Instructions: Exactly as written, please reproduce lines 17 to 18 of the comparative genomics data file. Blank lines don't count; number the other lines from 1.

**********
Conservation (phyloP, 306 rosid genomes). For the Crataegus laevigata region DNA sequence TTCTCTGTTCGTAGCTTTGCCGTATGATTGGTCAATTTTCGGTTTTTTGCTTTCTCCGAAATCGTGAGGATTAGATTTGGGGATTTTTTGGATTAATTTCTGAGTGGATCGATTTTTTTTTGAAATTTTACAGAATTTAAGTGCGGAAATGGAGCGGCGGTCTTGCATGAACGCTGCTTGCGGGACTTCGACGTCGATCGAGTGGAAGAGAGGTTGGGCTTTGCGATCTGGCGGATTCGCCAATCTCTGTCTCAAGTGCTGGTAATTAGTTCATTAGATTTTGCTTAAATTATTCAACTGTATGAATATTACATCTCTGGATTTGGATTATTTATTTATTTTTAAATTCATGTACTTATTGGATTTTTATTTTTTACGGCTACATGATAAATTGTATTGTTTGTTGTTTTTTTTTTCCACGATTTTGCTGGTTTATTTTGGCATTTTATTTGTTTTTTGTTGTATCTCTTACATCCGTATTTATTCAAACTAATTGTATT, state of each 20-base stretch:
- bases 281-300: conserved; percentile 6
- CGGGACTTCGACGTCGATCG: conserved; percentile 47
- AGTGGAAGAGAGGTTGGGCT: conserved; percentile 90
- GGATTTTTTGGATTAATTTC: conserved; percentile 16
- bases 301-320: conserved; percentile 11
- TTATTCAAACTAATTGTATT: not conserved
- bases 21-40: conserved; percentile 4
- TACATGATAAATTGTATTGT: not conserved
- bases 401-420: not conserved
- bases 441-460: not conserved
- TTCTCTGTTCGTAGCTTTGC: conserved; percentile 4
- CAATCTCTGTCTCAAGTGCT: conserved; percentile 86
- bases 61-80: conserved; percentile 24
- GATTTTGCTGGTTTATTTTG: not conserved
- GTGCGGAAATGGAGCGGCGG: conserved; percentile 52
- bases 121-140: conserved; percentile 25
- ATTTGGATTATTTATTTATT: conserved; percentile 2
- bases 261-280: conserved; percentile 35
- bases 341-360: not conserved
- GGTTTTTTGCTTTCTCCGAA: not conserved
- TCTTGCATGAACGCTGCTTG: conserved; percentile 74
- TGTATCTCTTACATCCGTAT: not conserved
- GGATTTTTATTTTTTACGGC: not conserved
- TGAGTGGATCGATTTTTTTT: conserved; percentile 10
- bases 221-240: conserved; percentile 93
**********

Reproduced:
- bases 121-140: conserved; percentile 25
- ATTTGGATTATTTATTTATT: conserved; percentile 2